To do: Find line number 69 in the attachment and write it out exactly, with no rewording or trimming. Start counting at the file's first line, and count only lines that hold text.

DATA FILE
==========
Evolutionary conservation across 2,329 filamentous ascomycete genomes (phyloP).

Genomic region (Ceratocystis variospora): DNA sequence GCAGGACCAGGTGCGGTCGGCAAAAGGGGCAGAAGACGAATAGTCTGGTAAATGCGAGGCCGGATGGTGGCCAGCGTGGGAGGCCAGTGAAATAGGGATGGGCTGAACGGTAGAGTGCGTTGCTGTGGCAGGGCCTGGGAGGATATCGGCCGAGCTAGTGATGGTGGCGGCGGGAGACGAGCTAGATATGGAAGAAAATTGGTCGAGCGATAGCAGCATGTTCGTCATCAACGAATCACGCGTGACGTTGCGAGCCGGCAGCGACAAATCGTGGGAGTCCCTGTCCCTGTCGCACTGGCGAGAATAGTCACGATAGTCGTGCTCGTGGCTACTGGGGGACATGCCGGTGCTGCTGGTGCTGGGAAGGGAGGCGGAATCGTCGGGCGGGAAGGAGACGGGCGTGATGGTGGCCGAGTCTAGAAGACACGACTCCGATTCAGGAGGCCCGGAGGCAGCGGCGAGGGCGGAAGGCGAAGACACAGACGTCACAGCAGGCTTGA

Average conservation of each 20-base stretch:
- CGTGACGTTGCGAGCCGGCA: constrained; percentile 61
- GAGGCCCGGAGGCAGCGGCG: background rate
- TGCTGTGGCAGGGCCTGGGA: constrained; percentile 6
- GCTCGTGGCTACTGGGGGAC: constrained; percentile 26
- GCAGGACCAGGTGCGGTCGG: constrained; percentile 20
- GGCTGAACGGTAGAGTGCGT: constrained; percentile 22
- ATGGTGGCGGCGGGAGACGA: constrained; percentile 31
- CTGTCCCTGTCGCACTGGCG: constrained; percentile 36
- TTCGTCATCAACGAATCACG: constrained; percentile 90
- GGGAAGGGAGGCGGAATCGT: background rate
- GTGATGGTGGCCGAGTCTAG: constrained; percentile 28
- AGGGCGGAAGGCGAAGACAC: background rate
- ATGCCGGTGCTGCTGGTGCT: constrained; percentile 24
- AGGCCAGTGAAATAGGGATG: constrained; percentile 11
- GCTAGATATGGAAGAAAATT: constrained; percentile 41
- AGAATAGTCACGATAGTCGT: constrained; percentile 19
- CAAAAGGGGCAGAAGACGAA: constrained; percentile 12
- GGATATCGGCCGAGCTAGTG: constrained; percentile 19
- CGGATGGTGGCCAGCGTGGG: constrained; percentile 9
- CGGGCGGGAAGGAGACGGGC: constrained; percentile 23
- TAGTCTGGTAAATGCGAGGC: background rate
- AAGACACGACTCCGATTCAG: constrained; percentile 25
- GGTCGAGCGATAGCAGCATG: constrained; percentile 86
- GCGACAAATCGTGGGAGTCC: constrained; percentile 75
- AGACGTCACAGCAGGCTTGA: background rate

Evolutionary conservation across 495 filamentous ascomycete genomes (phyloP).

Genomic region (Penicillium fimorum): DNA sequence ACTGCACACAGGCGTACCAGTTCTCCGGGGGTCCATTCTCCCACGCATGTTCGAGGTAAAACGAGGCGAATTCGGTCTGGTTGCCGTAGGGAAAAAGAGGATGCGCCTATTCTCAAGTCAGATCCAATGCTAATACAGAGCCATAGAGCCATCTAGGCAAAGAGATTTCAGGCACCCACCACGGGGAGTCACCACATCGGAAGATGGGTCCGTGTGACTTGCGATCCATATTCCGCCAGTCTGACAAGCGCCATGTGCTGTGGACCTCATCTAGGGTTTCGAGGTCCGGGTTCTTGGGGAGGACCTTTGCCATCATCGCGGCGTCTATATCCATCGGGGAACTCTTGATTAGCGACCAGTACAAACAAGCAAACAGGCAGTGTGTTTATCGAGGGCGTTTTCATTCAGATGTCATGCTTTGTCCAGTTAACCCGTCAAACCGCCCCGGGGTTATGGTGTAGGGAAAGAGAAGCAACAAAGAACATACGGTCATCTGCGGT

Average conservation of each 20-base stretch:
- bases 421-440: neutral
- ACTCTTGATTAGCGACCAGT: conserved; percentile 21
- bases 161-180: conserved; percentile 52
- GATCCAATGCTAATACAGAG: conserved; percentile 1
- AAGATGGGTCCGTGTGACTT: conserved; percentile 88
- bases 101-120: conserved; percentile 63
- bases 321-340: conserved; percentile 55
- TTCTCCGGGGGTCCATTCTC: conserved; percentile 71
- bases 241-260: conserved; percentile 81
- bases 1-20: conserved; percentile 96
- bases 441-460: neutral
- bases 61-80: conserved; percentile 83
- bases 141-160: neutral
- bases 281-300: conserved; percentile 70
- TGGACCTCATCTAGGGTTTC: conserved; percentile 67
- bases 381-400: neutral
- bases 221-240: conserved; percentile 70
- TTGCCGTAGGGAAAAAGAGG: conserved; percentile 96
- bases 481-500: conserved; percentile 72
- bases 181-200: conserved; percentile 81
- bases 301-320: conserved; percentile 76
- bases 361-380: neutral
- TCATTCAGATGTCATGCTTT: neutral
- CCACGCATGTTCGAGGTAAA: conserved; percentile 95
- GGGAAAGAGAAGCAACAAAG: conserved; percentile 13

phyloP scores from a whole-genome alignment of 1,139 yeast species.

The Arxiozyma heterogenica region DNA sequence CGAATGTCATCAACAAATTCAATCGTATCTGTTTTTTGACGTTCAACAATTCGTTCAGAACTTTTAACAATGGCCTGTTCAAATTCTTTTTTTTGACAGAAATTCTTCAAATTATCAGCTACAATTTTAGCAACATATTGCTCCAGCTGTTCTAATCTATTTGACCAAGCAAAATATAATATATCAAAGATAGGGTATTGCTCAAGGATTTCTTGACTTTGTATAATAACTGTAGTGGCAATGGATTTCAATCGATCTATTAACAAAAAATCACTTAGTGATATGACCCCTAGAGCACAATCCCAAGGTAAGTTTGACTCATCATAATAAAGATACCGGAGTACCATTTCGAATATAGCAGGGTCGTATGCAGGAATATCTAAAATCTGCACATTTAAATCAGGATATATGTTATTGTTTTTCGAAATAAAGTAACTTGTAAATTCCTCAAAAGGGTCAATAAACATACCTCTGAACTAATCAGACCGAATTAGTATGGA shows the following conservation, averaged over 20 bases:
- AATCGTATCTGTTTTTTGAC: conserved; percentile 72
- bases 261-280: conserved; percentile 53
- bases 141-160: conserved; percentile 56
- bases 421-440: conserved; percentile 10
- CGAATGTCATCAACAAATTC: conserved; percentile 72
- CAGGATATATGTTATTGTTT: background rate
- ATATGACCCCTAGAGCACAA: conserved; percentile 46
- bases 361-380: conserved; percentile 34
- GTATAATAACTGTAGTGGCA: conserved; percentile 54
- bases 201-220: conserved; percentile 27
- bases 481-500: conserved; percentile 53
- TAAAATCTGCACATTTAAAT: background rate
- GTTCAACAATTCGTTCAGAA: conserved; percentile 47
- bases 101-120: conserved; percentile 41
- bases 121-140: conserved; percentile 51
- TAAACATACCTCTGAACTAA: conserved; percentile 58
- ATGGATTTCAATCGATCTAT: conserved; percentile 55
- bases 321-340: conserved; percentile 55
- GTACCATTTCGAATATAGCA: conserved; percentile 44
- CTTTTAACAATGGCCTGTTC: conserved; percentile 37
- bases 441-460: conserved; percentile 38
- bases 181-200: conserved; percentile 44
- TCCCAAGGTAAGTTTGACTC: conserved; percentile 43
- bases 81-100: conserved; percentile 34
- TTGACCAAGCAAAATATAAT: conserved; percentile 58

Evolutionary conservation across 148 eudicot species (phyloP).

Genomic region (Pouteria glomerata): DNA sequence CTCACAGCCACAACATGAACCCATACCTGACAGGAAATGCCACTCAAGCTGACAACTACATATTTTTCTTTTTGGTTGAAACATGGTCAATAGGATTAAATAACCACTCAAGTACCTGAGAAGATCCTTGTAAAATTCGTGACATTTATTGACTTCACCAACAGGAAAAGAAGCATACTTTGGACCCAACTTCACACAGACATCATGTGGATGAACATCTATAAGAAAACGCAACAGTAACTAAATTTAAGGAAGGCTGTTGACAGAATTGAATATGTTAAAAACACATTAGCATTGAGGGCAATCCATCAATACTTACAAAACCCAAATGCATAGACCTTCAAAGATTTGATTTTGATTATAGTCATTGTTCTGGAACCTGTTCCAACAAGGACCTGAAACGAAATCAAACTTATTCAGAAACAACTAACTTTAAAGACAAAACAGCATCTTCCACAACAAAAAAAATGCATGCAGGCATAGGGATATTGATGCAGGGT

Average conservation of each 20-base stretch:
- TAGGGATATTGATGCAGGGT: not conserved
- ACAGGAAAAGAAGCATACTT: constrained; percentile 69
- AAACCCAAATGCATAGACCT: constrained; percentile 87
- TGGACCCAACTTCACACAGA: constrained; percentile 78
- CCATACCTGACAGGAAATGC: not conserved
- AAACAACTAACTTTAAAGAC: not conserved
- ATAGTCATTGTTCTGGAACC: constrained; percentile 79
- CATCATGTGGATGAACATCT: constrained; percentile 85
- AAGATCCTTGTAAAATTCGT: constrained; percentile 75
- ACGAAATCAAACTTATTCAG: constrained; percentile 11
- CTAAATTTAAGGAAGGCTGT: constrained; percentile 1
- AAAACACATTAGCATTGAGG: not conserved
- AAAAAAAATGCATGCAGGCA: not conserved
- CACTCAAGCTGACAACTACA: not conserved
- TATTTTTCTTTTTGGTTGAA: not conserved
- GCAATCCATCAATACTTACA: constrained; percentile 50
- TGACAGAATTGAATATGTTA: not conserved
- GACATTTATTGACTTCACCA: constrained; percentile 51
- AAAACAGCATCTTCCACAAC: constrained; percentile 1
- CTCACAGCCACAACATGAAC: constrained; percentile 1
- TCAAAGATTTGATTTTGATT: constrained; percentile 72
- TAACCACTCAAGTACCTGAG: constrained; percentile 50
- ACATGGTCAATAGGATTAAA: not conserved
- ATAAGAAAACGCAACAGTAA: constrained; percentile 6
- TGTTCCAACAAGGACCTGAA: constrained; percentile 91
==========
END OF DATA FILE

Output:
- bases 481-500: conserved; percentile 53